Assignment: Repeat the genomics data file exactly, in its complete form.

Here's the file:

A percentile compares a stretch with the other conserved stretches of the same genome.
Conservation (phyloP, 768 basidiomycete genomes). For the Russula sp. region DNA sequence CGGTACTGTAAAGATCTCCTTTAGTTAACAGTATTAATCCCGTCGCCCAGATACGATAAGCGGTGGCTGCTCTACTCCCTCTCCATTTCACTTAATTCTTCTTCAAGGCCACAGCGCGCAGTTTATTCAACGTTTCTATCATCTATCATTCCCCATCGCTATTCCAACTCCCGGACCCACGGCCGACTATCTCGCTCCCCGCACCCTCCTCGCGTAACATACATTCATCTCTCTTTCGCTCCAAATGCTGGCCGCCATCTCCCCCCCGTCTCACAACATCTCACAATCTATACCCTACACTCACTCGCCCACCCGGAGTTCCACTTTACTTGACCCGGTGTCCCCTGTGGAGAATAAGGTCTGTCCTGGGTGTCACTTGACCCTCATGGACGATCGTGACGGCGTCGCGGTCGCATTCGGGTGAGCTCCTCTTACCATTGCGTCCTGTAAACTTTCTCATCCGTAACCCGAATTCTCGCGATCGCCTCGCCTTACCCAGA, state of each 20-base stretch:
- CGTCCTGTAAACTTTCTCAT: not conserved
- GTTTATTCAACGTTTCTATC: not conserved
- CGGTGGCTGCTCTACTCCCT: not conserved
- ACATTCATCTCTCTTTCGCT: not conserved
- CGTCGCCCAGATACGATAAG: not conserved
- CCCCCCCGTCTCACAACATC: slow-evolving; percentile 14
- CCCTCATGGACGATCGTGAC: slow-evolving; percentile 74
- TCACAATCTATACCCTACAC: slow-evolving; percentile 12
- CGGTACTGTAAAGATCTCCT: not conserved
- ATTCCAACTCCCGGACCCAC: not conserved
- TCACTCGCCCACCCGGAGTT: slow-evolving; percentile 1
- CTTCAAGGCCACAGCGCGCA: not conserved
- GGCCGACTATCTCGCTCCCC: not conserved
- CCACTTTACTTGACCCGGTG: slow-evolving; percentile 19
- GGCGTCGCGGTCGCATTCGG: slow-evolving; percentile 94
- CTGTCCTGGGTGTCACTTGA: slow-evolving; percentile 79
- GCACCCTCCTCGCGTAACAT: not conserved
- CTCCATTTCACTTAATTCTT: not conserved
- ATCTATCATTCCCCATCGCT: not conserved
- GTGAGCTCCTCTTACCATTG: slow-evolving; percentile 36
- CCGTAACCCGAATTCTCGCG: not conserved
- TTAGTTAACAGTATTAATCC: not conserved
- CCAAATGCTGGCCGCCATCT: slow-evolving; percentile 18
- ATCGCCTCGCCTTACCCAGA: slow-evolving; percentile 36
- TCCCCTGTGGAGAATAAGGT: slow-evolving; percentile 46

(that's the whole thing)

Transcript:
A percentile compares a stretch with the other conserved stretches of the same genome.
Conservation (phyloP, 768 basidiomycete genomes). For the Russula sp. region DNA sequence CGGTACTGTAAAGATCTCCTTTAGTTAACAGTATTAATCCCGTCGCCCAGATACGATAAGCGGTGGCTGCTCTACTCCCTCTCCATTTCACTTAATTCTTCTTCAAGGCCACAGCGCGCAGTTTATTCAACGTTTCTATCATCTATCATTCCCCATCGCTATTCCAACTCCCGGACCCACGGCCGACTATCTCGCTCCCCGCACCCTCCTCGCGTAACATACATTCATCTCTCTTTCGCTCCAAATGCTGGCCGCCATCTCCCCCCCGTCTCACAACATCTCACAATCTATACCCTACACTCACTCGCCCACCCGGAGTTCCACTTTACTTGACCCGGTGTCCCCTGTGGAGAATAAGGTCTGTCCTGGGTGTCACTTGACCCTCATGGACGATCGTGACGGCGTCGCGGTCGCATTCGGGTGAGCTCCTCTTACCATTGCGTCCTGTAAACTTTCTCATCCGTAACCCGAATTCTCGCGATCGCCTCGCCTTACCCAGA, state of each 20-base stretch:
- CGTCCTGTAAACTTTCTCAT: not conserved
- GTTTATTCAACGTTTCTATC: not conserved
- CGGTGGCTGCTCTACTCCCT: not conserved
- ACATTCATCTCTCTTTCGCT: not conserved
- CGTCGCCCAGATACGATAAG: not conserved
- CCCCCCCGTCTCACAACATC: slow-evolving; percentile 14
- CCCTCATGGACGATCGTGAC: slow-evolving; percentile 74
- TCACAATCTATACCCTACAC: slow-evolving; percentile 12
- CGGTACTGTAAAGATCTCCT: not conserved
- ATTCCAACTCCCGGACCCAC: not conserved
- TCACTCGCCCACCCGGAGTT: slow-evolving; percentile 1
- CTTCAAGGCCACAGCGCGCA: not conserved
- GGCCGACTATCTCGCTCCCC: not conserved
- CCACTTTACTTGACCCGGTG: slow-evolving; percentile 19
- GGCGTCGCGGTCGCATTCGG: slow-evolving; percentile 94
- CTGTCCTGGGTGTCACTTGA: slow-evolving; percentile 79
- GCACCCTCCTCGCGTAACAT: not conserved
- CTCCATTTCACTTAATTCTT: not conserved
- ATCTATCATTCCCCATCGCT: not conserved
- GTGAGCTCCTCTTACCATTG: slow-evolving; percentile 36
- CCGTAACCCGAATTCTCGCG: not conserved
- TTAGTTAACAGTATTAATCC: not conserved
- CCAAATGCTGGCCGCCATCT: slow-evolving; percentile 18
- ATCGCCTCGCCTTACCCAGA: slow-evolving; percentile 36
- TCCCCTGTGGAGAATAAGGT: slow-evolving; percentile 46